Because the ValueConverter needed several properties from the SlidingPanoramaControl class as parameters and will be used only in the class, the first decision was to apply an unusual approach and implement the converter directly in the class.

The SlidingPanoramaControl as a ValueConverter for itself:

public class SlidingPanoramaControl : ContentControl, IValueConverter
{
    // ...
    private void SlidingPanoramaControl_OnLoaded(object sender, RoutedEventArgs e)
    {
        // ...
        Binding bind = new Binding("Value");
        bind.Source = this; // Set binding source.
        bind.Converter = this; // Set value converter!!!
        bind.Mode = BindingMode.TwoWay; // Force TwoWay binding;
        _SlidingPanorama.SetBinding(SlidingImageControl.ImageOffsetProperty, bind);
    }
    public object Convert(object value, Type targetType,
                         object parameter, CultureInfo culture)
    {
        // ...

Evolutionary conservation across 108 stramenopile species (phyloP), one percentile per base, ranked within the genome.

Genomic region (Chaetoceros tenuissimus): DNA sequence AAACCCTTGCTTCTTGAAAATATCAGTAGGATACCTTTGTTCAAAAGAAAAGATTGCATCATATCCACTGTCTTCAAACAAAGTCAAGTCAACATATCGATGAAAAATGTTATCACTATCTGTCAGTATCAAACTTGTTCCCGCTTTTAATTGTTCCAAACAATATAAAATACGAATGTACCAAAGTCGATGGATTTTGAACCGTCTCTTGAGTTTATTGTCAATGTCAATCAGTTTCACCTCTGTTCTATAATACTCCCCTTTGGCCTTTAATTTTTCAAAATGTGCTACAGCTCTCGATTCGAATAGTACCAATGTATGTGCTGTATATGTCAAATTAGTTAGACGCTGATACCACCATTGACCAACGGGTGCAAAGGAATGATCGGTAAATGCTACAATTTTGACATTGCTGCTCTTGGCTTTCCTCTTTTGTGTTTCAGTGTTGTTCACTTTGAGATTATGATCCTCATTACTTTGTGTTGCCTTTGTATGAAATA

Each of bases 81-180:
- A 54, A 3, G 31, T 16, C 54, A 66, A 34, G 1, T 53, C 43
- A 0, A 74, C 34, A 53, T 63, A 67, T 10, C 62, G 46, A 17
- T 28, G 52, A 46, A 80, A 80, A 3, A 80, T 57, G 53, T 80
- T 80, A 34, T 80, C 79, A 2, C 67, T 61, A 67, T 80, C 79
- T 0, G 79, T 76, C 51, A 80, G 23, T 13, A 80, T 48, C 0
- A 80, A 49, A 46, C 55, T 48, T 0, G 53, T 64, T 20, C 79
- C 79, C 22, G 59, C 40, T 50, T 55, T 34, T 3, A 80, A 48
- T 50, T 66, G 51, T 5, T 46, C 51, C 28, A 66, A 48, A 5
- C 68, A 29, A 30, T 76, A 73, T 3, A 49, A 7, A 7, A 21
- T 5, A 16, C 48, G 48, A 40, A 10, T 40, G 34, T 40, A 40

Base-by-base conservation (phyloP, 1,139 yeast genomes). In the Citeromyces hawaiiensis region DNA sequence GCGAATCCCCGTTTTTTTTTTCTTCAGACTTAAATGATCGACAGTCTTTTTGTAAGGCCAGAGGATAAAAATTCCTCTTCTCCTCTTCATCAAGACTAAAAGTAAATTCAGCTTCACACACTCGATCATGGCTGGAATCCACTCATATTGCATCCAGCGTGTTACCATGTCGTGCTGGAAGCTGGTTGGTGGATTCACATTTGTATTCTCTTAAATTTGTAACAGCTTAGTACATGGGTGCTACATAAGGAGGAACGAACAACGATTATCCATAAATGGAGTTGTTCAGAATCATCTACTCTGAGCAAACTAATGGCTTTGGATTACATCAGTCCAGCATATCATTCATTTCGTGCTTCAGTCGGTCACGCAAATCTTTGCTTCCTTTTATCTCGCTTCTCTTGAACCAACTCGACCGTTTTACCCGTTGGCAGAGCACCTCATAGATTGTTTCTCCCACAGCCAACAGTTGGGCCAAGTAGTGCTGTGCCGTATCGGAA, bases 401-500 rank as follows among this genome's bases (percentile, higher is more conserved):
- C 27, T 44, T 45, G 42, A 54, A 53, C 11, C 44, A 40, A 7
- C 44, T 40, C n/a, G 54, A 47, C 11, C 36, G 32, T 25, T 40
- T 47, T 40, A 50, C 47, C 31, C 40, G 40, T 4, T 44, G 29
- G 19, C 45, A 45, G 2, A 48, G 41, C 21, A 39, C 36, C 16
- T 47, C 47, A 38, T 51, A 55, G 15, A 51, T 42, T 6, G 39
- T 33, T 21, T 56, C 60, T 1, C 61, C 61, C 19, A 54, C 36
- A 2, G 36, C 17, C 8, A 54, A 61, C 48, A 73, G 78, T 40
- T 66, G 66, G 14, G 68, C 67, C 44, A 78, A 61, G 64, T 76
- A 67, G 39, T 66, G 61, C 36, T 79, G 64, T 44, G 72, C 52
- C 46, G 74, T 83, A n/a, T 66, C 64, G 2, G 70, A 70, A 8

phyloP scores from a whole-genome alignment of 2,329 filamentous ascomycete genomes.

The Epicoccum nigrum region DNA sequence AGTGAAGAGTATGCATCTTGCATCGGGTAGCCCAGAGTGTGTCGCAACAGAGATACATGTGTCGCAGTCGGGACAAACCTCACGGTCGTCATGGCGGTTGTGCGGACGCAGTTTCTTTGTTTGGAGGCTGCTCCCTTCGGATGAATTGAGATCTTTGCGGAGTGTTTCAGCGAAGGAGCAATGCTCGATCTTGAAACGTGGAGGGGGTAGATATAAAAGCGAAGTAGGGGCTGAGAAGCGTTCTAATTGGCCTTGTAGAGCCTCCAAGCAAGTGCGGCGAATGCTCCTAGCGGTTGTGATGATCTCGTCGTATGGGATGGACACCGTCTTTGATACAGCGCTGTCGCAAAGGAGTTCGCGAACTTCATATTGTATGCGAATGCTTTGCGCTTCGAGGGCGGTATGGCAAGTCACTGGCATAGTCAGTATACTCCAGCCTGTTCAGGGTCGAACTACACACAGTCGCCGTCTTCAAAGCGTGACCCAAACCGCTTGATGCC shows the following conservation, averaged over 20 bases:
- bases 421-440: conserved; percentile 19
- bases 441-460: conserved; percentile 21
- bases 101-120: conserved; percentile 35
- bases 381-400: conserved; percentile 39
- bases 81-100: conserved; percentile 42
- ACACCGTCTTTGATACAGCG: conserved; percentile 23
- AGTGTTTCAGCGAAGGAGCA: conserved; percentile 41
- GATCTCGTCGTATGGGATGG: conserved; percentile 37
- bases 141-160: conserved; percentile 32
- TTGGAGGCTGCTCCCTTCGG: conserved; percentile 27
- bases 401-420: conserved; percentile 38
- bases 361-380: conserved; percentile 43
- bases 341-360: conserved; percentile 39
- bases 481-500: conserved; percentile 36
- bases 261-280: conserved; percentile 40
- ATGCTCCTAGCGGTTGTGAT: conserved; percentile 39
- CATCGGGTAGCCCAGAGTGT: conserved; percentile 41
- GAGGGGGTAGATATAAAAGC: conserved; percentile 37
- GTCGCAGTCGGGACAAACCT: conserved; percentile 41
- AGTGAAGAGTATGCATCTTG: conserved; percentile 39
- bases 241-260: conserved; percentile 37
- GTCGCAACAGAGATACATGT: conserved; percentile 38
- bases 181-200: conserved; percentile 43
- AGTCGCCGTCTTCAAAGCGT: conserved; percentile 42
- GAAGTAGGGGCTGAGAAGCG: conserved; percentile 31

}
    public object ConvertBack(object value, Type targetType,
            object parameter, CultureInfo culture)
    {
        // ...
    }
    // ...
}

In this manner we come in the situation that these properties can be used directly and they must not be laboriously passed/transported as parameters to the converter. Finally, for this approach we must only in the SlidingPanoramaControl integrate an IValueConverter interface and implement two their methods: Convert and ConvertBack. Thus the value converter is embedded in the source and both are the same for the binding.

A ValueConverter embedded into the Source:

A ValueConverter embedded into the Source